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Thread: If you were going to make a production razor...

  1. #111
    Admin & Forum fixer Bruno's Avatar
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    Quote Originally Posted by JDM61 View Post
    I have never heard of 52100 or AEB-L being ghastly to finish. As for kitchen knives, what use is one that doesn't have a thin edge? Most people that i have run across heat treat them before grinding because you don't run nearly the risk of a large piece of steel that thin warping in the quench. Sure if you want a VERY thick edge. like .02 inch, you could grind before HT, but who wants that? How thick do you leave the edge on razors when you grind them before HT?
    You are also not taking into account that grinding a kitchen knife thinner against a flat platen is a lot easier than hollow grinding a razor thinner.

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    Case in point my 10 year old daughter made a decent kitchen knife in aeb at her first try. Hollow grinding a razor and making sure everything aligns properly is a whole different kettle of fish.

  3. #113
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    Really? I find that grinding again a flat platen is not all that "easy". Heat buildup and "belt bump" with finer grit belts is more of a problem. As for kitchen knives I have never made one that was totally flat, They all had at least two flat "facets" that were blended and a convexed section near the edge. Some had a VERY shallow hollow running lengthwise down the blade that was blended into the two flats to the point of being invisible to the eye. As a lot of that blending is done by and with EDM stones and paper, I suspect that the time involved is a lot more than any razor. In my experience, one of the most significant the time that it takes to finish any cutting instrument is the size/surface area of the blade. Just out of curiosity, have you tried 52100 since you bought a proper heat treating setup? You might want to give it as shot at 1475F/800C.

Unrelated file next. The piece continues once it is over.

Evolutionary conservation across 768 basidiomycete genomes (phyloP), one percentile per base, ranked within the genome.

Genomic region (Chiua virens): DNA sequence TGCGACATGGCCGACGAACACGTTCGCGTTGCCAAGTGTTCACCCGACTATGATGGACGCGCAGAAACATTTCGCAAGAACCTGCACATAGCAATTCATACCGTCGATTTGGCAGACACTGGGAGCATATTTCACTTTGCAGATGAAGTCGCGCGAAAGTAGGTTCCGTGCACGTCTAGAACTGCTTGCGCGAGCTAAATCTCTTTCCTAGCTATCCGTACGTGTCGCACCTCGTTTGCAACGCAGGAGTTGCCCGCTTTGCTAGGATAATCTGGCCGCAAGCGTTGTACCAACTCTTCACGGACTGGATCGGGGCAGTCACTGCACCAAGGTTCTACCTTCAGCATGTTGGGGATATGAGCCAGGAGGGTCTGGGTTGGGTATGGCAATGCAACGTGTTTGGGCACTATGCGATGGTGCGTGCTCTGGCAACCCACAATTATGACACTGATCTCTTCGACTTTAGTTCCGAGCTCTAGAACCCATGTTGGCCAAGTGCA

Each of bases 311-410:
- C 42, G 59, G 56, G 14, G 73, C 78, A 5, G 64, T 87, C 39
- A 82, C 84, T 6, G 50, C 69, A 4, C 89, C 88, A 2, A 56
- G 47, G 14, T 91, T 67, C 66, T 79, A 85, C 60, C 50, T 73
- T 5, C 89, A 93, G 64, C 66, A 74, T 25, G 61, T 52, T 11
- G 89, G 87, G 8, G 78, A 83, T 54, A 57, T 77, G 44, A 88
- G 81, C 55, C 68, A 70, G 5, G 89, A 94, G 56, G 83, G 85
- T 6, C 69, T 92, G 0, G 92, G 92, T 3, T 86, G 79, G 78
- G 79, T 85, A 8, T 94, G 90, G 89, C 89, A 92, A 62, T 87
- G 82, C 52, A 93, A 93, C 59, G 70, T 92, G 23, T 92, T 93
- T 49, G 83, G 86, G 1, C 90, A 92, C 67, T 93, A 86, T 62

Quote Originally Posted by Bruno View Post
    You are also not taking into account that grinding a kitchen knife thinner against a flat platen is a lot easier than hollow grinding a razor thinner.
    Last edited by JDM61; 05-13-2016 at 08:53 PM.

  4. #114
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    Quote Originally Posted by JDM61 View Post
    Really? I find that grinding again a flat platen is not all that "easy". Heat buildup and "belt bump" with finer grit belts is more of a problem. As for kitchen knives I have never made one that was totally flat, They all had at least two flat "facets" that were blended and a convexed section near the edge. Some had a VERY shallow hollow running lengthwise down the blade that was blended into the two flats to the point of being invisible to the eye. As a lot of that blending is done by and with EDM stones and paper, I suspect that the time involved is a lot more than any razor. In my experience, one of the most significant the time that it takes to finish any cutting instrument is the size/surface area of the blade. Just out of curiosity, have you tried 52100 since you bought a proper heat treating setup? You might want to give it as shot at 1475F/800C.
    Have you made a razor? I looked and saw one picture of a knife. It looked good. Until I see a razor I will be on Bruno"s side.

  5. #115
    aka shooter74743 ScottGoodman's Avatar
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    My razors take longer to grind than my knives as well, unless it's smaller knife like a paring knife. Knives are easy, razors on the other hand can get "interesting" and there is less room for "oops".
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    I don't think I would try to mass produce a US made straight razor. I would make custom razors that I can make money on. I find I prefer vintage razors to the new ones I have tried. I don't know why that is but they just "FEEL" better to me. Also when I can buy a great vintage blade for $10.00 to $30.00 Why spend over $100.00 for a new one?

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